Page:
Of related interest: Virpi Laitinen, Päivi Lahermo, Pertti Sistonen, and Marja-Liisa Savontaus. "Y-chromosomal diversity suggests that Baltic males share common Finno-Ugric speaking forefathers." Human Heredity 53 (2002): pages 68-78. The Latvians and Lithuanians were found to be closely related to the Estonians in relation to paternal (Y-DNA) ancestry.

Fulvio Cruciani, Roberta La Fratta, Beniamino Trombetta, Piero Santolamazza, Daniele Sellitto, Eliane Beraud Colomb, Jean-Michel Dugoujon, Federica Crivellaro, Tamara Benincasa, Roberto Pascone, Pedro Moral, Elizabeth Watson, Bela Melegh, Guido Barbujani, Silvia Fuselli, Giuseppe Vona, Boris Zagradisnik, Guenter Assum, Radim Brdicka, Andrey I. Kozlov, Georgi D. Efremov, Alfredo Coppa, Andrea Novelletto, and Rosaria Scozzari. "Tracing Past Human Male Movements in Northern/Eastern Africa and Western Eurasia: New Clues from Y-Chromosomal Haplogroups E-M78 and J-M12." Molecular Biology and Evolution 24(6) (June 2007): pages 1300-1311. First published online on March 10, 2007. This large study of populations from Europe, Asia, and Africa confirmed that all signs point to the Y-DNA haplogroup E-M78 (E1b1b1a1) having come from northeastern Africa originally. This African lineage did make its way north to Estonia. "Table 1: Frequencies (%) of the Y-chromosome E-M78 sub-haplogroups in the 81 populations analyzed" tells us that of 74 Estonian males who were sampled, 4.05% (3 of them) were in E-M78 while 4.05% were in E-V13.

Tuuli Lappalainen, V. Laitinen, Elina Salmela, P. Andersen, K. Huoponen, M.-L. Savontaus, and Päivi Lahermo. "Migration Waves to the Baltic Sea Region." Annals of Human Genetics 72:3 (May 2008): pages 337-348. First published online on February 21, 2008. 117 mtDNA samples and 118 Y-DNA samples were obtained from Estonians and compared with the people of Setoland (the region in southeastern Estonia inhabited by Seto people, whose language is related to Estonian), Latvia, Lithuania, Finland, Karelia, and Sweden, with ethnic Russian data also incorporated. The total number of samples exceeded 1,200. 48 of the 117 mtDNA samples belonged to haplogroup H and 26 to U. The Y-DNA haplogroup R1a1 was found in 44 of the 118 Y-DNA samples, N3 in 40, and I1a in 14. Other haplogroups found among Estonians are named on the tables along with their frequencies. Excerpt from the discussion of Y-DNA results:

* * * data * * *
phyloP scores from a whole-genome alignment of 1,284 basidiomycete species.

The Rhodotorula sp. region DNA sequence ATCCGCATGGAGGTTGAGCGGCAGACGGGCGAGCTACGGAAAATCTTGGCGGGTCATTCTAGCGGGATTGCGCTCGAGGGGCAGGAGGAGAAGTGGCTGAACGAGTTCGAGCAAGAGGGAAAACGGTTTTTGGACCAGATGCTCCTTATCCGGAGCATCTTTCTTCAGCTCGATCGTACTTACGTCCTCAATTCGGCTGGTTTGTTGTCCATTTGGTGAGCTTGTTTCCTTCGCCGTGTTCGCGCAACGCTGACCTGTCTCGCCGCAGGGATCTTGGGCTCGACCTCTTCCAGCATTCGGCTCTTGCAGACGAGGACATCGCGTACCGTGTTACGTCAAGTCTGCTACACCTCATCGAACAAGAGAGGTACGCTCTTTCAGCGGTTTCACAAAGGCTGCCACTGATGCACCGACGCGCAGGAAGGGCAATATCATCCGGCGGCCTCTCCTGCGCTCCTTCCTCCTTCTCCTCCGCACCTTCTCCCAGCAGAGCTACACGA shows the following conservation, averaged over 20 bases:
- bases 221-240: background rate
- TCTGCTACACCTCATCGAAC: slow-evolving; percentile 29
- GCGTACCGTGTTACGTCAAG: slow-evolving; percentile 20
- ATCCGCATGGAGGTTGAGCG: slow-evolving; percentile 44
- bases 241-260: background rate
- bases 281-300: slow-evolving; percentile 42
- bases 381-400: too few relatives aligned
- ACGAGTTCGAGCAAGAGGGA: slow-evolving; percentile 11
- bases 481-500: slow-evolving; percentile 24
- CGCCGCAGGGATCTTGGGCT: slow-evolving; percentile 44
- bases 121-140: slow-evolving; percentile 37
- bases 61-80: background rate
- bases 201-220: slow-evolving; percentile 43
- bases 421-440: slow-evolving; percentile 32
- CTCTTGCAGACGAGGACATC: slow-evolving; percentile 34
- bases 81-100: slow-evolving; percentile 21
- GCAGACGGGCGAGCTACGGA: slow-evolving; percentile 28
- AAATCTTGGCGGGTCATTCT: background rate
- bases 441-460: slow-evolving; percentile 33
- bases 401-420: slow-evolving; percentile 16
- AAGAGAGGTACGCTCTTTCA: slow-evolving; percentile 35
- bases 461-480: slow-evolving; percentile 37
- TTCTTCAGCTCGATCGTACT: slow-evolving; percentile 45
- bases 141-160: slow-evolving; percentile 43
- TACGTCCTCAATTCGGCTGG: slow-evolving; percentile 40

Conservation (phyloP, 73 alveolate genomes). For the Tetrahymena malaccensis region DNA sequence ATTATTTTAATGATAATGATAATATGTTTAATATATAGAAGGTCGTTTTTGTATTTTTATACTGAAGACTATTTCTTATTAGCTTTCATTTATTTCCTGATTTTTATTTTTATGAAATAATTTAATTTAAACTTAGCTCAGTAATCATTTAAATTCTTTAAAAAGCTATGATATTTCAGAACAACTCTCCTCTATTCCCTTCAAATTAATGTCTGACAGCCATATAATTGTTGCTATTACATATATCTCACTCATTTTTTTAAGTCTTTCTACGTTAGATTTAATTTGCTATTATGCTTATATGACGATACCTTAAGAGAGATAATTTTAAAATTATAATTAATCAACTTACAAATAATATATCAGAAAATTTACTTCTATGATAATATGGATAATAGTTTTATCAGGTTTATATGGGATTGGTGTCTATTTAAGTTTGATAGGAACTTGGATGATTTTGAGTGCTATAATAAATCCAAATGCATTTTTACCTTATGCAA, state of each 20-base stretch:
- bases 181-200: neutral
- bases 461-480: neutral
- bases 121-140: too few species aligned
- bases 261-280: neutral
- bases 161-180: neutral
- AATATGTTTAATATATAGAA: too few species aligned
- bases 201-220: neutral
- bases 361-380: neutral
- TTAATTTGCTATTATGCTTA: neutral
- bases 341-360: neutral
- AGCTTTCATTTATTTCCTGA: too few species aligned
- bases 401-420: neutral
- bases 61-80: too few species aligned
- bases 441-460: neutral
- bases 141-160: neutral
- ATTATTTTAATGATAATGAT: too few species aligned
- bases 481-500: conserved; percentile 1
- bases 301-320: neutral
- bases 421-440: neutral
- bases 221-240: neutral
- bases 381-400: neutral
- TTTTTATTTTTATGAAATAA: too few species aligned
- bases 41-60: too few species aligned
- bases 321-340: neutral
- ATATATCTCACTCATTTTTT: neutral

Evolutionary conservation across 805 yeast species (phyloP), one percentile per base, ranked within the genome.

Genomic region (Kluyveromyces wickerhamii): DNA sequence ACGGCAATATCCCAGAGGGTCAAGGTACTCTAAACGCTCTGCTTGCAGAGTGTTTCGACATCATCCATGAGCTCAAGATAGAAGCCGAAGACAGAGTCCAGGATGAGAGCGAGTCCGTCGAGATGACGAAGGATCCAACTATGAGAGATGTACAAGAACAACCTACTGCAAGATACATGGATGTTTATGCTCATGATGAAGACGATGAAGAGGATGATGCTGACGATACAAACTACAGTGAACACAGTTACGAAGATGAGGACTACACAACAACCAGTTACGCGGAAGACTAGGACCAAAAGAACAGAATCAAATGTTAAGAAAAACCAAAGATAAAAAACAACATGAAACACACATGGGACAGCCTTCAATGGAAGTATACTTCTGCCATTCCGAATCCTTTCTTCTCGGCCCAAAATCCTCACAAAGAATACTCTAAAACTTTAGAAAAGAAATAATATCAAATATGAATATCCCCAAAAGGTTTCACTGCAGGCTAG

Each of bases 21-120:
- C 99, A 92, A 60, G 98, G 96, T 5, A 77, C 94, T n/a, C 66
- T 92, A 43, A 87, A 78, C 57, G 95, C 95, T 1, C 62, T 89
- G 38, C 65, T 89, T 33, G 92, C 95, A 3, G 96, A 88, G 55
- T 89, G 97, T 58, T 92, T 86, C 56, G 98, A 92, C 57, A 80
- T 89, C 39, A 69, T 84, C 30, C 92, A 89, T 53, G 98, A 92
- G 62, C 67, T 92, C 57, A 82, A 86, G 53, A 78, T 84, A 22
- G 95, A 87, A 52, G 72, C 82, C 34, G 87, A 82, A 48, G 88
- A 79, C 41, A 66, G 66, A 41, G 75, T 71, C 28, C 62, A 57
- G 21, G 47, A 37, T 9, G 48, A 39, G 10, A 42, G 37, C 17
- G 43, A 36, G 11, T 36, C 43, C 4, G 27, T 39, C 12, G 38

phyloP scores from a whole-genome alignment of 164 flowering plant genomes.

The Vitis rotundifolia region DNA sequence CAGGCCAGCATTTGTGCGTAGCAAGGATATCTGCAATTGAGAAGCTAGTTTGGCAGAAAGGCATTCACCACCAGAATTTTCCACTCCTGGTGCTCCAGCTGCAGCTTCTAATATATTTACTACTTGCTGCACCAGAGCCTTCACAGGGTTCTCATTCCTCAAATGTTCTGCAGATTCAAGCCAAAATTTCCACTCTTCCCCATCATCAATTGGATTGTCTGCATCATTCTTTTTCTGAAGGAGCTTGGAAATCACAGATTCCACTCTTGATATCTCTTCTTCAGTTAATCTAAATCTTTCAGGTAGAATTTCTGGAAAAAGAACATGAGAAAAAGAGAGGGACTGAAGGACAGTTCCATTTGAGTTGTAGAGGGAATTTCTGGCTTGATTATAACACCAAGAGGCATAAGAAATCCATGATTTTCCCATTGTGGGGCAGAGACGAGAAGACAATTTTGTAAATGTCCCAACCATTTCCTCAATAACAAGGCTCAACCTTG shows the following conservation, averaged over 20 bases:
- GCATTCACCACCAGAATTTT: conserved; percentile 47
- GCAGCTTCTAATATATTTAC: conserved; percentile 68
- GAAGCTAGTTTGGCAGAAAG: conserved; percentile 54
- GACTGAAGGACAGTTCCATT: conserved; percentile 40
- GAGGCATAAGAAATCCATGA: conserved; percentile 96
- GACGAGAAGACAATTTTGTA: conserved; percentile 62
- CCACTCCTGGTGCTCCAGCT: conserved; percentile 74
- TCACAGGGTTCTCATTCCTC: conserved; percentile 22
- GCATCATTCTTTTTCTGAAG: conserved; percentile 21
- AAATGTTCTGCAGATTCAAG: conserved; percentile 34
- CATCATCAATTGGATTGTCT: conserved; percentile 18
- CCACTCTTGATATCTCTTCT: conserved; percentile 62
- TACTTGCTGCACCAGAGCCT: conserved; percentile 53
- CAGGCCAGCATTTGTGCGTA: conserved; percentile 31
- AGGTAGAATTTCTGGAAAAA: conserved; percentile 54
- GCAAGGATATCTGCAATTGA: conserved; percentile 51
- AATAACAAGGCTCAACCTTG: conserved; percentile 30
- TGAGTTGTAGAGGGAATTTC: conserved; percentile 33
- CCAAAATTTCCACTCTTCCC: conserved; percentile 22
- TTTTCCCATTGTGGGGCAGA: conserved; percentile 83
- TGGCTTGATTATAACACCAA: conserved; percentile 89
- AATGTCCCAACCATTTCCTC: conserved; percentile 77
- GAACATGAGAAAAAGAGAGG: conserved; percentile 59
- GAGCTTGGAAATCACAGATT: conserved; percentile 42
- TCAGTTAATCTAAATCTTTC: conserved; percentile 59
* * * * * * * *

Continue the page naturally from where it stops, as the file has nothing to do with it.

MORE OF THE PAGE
"The haplotype variation in Estonia suggests an admixture of Baltic and Finno-Ugric haplotypes."

Anne-Mai Ilumäe, Maere Reidla, Marina Chukhryaeva, Mari Järve, Helen Post, Monika Karmin, Lauri Saag, Anastasiya Agdzhoyan, Alena Kushniarevich, Sergey Litvinov, Natalya Ekomasova, Kristiina Tambets, Ene Metspalu, Rita Khusainova, Bayazit Yunusbayev, Elza K. Khusnutdinova, Ludmila P. Osipova, Sardana Fedorova, Olga Utevska, Sergey Koshel, Elena Balanovska, Doron M. Behar, Oleg Balanovsky, Toomas Kivisild, Peter A. Underhill, Richard Villems, and Siiri Rootsi. "Human Y Chromosome Haplogroup N: A Non-trivial Time-Resolved Phylogeography that Cuts across Language Families." American Society of Human Genetics 99:1 (July 7, 2016): pages 163-173. Y-DNA haplogroups within the N family that Estonians sometimes belong to are N3a3 and N3a4.

Toomas Haller, Liis Leitsalu, Krista Fischer, Marja-Liisa Nuotio, Tõnu Esko, Dorothea Irene Boomsma, Kirsten Ohm Kyvik, Tim D. Spector, Markus Perola, and Andres Metspalu. "MixFit: Methodology for Computing Ancestry-Related Genetic Scores at the Individual Level and Its Application to the Estonian and Finnish Population Studies." PLoS ONE 12:1 (January 20, 2017): e0170325. This evaluates autosomal DNA SNPs. Figure 1 shows regional variation of the proportions of Estonian, Latvian, South Finnish, North Finnish, Russian, and Swedish ancestral components within Estonia.